In this study, we report on the laparoscopic transvesical removal of intravesical tape and adherent calculi following TOT surgery.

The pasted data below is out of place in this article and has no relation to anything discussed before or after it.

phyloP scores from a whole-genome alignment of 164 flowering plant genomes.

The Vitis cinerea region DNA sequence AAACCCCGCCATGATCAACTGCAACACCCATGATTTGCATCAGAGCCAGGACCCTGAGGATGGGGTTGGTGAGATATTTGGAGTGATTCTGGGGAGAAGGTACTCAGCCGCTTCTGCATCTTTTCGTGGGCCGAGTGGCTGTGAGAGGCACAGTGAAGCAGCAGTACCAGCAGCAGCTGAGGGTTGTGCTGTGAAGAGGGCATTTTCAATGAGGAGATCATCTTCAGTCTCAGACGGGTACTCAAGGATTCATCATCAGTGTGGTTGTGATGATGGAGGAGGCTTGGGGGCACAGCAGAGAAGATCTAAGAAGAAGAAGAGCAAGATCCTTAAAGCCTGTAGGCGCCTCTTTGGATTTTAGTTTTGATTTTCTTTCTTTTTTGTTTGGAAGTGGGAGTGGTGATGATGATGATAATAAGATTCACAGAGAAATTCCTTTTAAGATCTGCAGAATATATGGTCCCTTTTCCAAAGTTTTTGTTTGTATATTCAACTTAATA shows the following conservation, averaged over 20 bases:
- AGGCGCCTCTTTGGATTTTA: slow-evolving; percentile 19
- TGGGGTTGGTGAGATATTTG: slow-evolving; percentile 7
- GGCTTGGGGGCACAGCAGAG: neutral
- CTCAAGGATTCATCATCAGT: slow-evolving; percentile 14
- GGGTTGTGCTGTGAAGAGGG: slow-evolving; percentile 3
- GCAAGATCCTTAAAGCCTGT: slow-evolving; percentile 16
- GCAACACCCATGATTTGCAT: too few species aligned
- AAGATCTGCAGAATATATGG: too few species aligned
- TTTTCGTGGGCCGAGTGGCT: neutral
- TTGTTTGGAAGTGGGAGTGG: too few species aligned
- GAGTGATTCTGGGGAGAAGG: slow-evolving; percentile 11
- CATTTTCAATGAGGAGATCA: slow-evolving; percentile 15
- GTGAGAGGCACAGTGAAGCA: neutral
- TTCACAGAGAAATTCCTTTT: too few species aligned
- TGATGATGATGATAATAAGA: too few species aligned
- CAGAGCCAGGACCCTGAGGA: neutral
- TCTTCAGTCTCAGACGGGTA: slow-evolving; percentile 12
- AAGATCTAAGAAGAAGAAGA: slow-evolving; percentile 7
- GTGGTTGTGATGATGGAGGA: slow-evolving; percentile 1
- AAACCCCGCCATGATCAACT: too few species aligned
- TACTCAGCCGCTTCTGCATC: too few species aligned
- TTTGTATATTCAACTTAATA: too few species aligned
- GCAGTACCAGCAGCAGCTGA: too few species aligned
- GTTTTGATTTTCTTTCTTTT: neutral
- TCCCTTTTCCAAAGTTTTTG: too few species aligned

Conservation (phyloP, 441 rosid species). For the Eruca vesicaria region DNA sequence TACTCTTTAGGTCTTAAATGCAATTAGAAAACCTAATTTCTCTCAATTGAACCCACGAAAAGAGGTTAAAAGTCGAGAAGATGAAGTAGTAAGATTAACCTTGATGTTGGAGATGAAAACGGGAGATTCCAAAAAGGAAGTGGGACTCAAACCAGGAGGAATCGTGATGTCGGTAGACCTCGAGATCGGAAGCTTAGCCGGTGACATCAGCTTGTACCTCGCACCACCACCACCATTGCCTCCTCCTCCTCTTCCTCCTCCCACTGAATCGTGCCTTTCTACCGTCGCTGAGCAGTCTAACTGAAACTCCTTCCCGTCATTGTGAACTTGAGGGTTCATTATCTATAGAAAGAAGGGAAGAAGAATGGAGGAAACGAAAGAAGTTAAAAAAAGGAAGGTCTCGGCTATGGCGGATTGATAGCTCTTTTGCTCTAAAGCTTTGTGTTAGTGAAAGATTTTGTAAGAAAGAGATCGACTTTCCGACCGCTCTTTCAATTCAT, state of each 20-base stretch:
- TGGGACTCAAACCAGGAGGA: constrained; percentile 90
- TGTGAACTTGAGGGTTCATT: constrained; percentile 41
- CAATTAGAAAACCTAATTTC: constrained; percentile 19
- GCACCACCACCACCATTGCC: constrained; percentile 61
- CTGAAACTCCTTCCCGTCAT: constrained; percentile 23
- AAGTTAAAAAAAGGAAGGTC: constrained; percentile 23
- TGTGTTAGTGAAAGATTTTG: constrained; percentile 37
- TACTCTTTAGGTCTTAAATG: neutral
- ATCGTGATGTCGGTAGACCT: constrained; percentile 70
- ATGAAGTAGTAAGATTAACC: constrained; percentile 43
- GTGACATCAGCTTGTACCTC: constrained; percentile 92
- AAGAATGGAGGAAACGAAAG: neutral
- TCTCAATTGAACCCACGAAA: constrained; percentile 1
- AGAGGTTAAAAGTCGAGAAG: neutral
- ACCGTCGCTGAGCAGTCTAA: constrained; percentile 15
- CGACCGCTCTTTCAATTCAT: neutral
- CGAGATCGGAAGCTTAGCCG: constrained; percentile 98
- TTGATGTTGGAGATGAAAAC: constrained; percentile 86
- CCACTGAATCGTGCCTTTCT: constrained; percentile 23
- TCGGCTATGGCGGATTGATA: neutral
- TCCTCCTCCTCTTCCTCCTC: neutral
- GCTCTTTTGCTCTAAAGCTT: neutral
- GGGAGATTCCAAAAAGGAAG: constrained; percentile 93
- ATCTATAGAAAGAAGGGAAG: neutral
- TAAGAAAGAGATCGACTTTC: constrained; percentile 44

The patients were placed under general and epidural anesthesia in a low lithotomy position. Initially, a cystoscopy was performed to confirm tape extrusion and adherent calculi (Fig. 1). A sufficient volume of saline was infused into the urinary bladder to dilate it. The anterior bladder wall was punctured using an 18G needle under the guide of transabdominal ultrasound and a 3-0 nylon thread was passed through the needle hole into the bladder. Then an Endo Close (Covidien, Mansfield, MA, USA) was inserted to bladder 2-cm caudal from the puncture site, and the thread was led from the abdominal wall for the fixation of the bladder. Subsequently, the bladder was transurethrally dilated with carbon dioxide, and three 5-mm step ports, including a camera port, were placed on the lower abdomen into the bladder (Fig. 2). The pneumovesical state was maintained at 8–12 mmHg. Using exfoliation and Mayo forceps, the bridge-like tape was pulled out from the bladder mucosa and completely dissected from the bladder muscle layer (Fig. 3). The tape and adherent calculi were removed from the urethra using forceps. The bladder mucosa and muscle layer were continuously sutured using 4-0 Vicryl (14 cm) (Ethicon Inc., Somerville, NJ, USA) (Fig. 4). The ports were removed, and the bladder wall and skin of port entry site were closed under direct vision with 4-0 Vicryl. An 18-Fr Foley catheter was placed in the bladder, and the surgery was completed. In the first patient, the operation time was 150 min, and the blood loss was 10 mL. In the second patient, the operation took 142 min and blood loss was 40 mL. The Foley catheters were removed 7 days after surgery. The calculi consisted of magnesium or ammonium phosphate. In the first patient, SUI recurred 15 months after surgery, and a second TOT procedure was selected. There has been no recurrent SUI or tape extrusion during the 18-month follow-up in either patient.